Killian and David haven’t made one another “best friends bracelets” like Barack Obama and Joe Biden, but at the end of the day, they’ve always cared for one another like brothers. And sometimes, caring for someone means stopping them from doing something they regret even if that means they’ll blame you. That’s why it was great to see Killian talk David out of vengeance. He’s spent centuries trying to fill the void that was left in his heart, but he knows more than ever now that all it has done is inflicted more pain. But Killian’s not the man who’ll ever give up on someone he cares for, and David is one of those people. Colin O’Donoghue was the perfect scene partner for a tormented Josh Dallas. The sheer level of vulnerability both men projected was astounding to watch, and the perfect reminder of why the show is at its best when it focuses on its characters. And the reality is that as much as Killian would have preferred for Emma to be alongside her father, magic wouldn’t have helped them the way Killian’s words could have. Honesty is a powerful weapon, and the choice to be vulnerable alongside him gave David the platform to dig into parts of him he may not have otherwise been able to.
Now before we get into the ending that brought the men together in a beautiful way, let’s break down what made the episode remarkable. We’ve always known that Josh Dallas was a gifted actor, but “Murder Most Foul” gave him exceptional material to work with proving that there’s no emotion he cannot convey. Dallas’ depiction of a man on a mission with the subtle emotional adversity lingering, led to a full-blown breakdown, which masterfully showcased catastrophic pain and grief.
After getting the much-needed sleep, David’s visited by his father’s ghost once more prompting him to do everything in his power to learn the truth once and for all. After a location potion leads to the understanding that the last place his father was is an island called “Pleasure Island”, he and Killian decide to find August in order to learn if there’s anything more he can tell them. And once they learn that his father was indeed sober on his quest to bring back James, David goes off to find King George. And it’s after their confrontation that David learns that his father was always trying to do the right thing. It’s also the moment where he finally confronts himself. (And I cry.)
We learned early on that David’s greatest fear is a failure as a father and a husband. He’s often been victim to the idea that he’s somehow never enough and that one day, he’ll be the disappointment he believes he is. And it’s real emotions like this that have made me fall in love with this series. While we have one man believing that he’ll never be worthy in the eyes of Prince Charming, the reality is that Prince Charming’s greatest fear is that he’ll never be enough. Now tell me that’s not the most authentic emotion we all face. While we may admire someone for something we believe is incredibly special, they may be crumbling on the inside because of that very thing.
And that final breakdown, the somatic fall of a man who has always been perceived as the strongest of them all was a poetically engulfing display of the power of fear. Fear has been a constant in David’s life because of the amount of responsibility he has taken upon himself, and slowly, it has terrorized him until this final confrontation with himself. The affirmation that he’s terrified and encompassed with the belief that he may not be enough — a moment which reminded me a lot of Emma’s breakdown in “Nimue.” Serving as one of the most powerful moments in Once Upon A Time history, we watched David fall on his knees as Killian chose to meet him at that level. It’s never easy to be vulnerable, but the representation of surrendering that the scene painted was cathartically beautiful. There’s a reason that we pray on our knees — a manner of release in a purely innocent moment of giving our all to God. And for David, this was a moment where he gave in to all the pain by letting go of the image of Prince Charming. At that moment, he wasn’t Prince Charming, he was David, a shepherd boy who’d just learned that his father truly loved him. A shepherd boy who allowed himself to fall in order to rise higher than ever before.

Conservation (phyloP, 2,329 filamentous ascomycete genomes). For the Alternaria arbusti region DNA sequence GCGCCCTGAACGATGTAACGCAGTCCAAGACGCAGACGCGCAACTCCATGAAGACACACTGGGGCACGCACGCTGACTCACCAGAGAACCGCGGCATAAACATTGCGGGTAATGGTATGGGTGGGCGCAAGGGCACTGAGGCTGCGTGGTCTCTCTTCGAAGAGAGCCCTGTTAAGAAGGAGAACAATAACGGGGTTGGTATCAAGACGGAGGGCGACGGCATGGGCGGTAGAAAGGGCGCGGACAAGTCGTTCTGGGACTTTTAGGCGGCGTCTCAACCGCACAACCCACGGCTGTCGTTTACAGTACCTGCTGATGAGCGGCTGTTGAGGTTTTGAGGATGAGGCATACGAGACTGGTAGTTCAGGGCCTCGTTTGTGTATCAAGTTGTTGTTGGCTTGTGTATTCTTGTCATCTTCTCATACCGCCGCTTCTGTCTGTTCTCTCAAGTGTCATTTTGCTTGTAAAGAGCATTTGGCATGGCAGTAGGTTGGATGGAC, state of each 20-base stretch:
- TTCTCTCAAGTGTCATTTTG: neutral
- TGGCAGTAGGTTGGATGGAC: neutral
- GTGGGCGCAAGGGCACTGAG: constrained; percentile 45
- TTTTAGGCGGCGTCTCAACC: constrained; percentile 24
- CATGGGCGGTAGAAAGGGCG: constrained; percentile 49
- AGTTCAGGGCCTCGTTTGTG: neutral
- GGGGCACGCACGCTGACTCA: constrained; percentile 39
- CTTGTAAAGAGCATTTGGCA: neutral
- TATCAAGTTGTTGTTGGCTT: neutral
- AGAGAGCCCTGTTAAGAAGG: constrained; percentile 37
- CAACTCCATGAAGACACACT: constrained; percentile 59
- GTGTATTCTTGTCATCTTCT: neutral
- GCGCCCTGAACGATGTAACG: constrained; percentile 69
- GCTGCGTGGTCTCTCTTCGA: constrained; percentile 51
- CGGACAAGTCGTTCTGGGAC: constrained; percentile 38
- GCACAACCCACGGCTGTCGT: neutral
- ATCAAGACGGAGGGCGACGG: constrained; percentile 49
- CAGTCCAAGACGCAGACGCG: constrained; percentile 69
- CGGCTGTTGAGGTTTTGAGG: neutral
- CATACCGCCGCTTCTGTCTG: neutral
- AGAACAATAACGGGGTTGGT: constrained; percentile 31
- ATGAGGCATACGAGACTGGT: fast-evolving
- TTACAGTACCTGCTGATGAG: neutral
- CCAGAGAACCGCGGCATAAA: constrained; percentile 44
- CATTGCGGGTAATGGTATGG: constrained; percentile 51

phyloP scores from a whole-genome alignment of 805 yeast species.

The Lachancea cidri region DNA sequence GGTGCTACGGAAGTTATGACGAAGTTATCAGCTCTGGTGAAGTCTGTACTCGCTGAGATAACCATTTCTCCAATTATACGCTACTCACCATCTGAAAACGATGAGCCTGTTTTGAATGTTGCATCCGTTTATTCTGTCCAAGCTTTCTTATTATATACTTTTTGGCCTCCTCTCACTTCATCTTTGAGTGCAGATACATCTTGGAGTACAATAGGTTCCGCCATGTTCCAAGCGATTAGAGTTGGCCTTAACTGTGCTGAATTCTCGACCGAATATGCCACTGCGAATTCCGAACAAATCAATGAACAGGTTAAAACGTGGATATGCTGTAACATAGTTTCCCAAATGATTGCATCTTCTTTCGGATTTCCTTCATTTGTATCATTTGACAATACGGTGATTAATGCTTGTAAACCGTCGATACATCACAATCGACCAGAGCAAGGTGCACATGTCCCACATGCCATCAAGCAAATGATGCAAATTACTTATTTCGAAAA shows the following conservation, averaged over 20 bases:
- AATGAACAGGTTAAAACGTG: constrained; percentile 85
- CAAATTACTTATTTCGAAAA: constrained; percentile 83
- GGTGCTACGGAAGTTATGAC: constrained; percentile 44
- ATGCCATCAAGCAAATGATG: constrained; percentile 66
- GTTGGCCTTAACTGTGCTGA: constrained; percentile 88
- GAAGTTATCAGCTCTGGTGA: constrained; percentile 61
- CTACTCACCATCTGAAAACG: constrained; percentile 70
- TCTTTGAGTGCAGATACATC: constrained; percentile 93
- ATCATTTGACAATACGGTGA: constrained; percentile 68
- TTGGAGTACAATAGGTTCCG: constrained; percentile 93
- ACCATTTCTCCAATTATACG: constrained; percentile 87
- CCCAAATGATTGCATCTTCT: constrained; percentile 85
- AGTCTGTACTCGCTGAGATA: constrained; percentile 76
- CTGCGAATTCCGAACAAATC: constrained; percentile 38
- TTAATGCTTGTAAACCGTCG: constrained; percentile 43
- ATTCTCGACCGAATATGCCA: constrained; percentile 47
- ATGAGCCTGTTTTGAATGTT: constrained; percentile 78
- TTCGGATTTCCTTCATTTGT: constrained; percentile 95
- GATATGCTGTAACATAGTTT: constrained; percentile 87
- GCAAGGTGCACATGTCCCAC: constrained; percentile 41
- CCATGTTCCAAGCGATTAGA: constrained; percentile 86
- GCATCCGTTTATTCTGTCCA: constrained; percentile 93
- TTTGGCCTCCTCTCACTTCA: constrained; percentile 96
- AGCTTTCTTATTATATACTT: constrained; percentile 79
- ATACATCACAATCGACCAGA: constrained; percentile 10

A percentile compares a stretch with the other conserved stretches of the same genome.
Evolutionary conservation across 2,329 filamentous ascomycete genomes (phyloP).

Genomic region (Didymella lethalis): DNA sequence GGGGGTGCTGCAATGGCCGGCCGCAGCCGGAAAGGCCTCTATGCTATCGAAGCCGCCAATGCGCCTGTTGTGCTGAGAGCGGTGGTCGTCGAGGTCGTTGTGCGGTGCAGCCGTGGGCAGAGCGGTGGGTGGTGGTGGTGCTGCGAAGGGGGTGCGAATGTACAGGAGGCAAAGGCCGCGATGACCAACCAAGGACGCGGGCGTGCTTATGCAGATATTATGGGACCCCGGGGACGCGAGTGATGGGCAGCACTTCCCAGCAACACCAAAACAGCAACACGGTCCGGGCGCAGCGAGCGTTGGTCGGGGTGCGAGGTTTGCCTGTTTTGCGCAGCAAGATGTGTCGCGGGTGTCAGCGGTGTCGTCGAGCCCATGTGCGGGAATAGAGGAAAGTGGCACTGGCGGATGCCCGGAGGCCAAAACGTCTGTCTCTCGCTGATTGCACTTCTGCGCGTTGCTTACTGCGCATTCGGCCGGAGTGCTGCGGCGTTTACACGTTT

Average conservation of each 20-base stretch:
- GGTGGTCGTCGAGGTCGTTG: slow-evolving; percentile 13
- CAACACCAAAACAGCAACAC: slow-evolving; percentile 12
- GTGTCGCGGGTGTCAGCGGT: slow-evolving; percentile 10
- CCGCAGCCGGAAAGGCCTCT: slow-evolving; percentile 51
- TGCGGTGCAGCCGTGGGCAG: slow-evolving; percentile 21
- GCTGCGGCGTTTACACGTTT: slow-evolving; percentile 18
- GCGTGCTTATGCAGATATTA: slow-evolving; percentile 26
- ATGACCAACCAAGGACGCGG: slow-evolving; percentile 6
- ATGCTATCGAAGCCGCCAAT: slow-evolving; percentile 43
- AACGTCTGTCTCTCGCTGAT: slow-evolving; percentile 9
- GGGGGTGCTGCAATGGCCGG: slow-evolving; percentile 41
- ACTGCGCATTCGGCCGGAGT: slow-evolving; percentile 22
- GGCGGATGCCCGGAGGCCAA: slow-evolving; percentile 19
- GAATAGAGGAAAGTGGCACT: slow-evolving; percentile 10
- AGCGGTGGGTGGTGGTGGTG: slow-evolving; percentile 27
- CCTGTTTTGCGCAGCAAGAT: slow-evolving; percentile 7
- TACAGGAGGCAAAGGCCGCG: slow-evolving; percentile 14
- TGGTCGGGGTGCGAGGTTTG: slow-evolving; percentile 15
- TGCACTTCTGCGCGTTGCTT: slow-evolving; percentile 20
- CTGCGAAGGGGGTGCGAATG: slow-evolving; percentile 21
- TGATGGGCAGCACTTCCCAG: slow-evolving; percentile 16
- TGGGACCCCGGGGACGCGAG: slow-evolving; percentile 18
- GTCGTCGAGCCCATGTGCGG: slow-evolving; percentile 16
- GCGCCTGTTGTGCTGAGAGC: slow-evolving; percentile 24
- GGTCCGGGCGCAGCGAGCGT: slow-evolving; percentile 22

Once Upon A Time does an excellent job of layering its characters while exploring each and every emotion that governs them. We’ve seen a number of beautifully liberating moments of vulnerability with the women, but there’s been nothing like this for the men. And for this scene to be between two men who’ve always been under the impression that they’ll never be enough was strikingly powerful. David was next to someone who’d never judge him but rather a person who understands pain all too well. It speaks incredibly highly of Killian to continuously give his all in spite of the hardships he’s endured because of David’s words. He too is profoundly wounded, but at this moment, none of that mattered because as he watched a man fall, he decided to meet him on the ground where they’d be on the same level of understanding. A gesture and a moment, where they both surrendered to the fears that ceaselessly attempted to convince them they’d never be enough. They have both lost brothers but found a similar level of comfort and support in each other.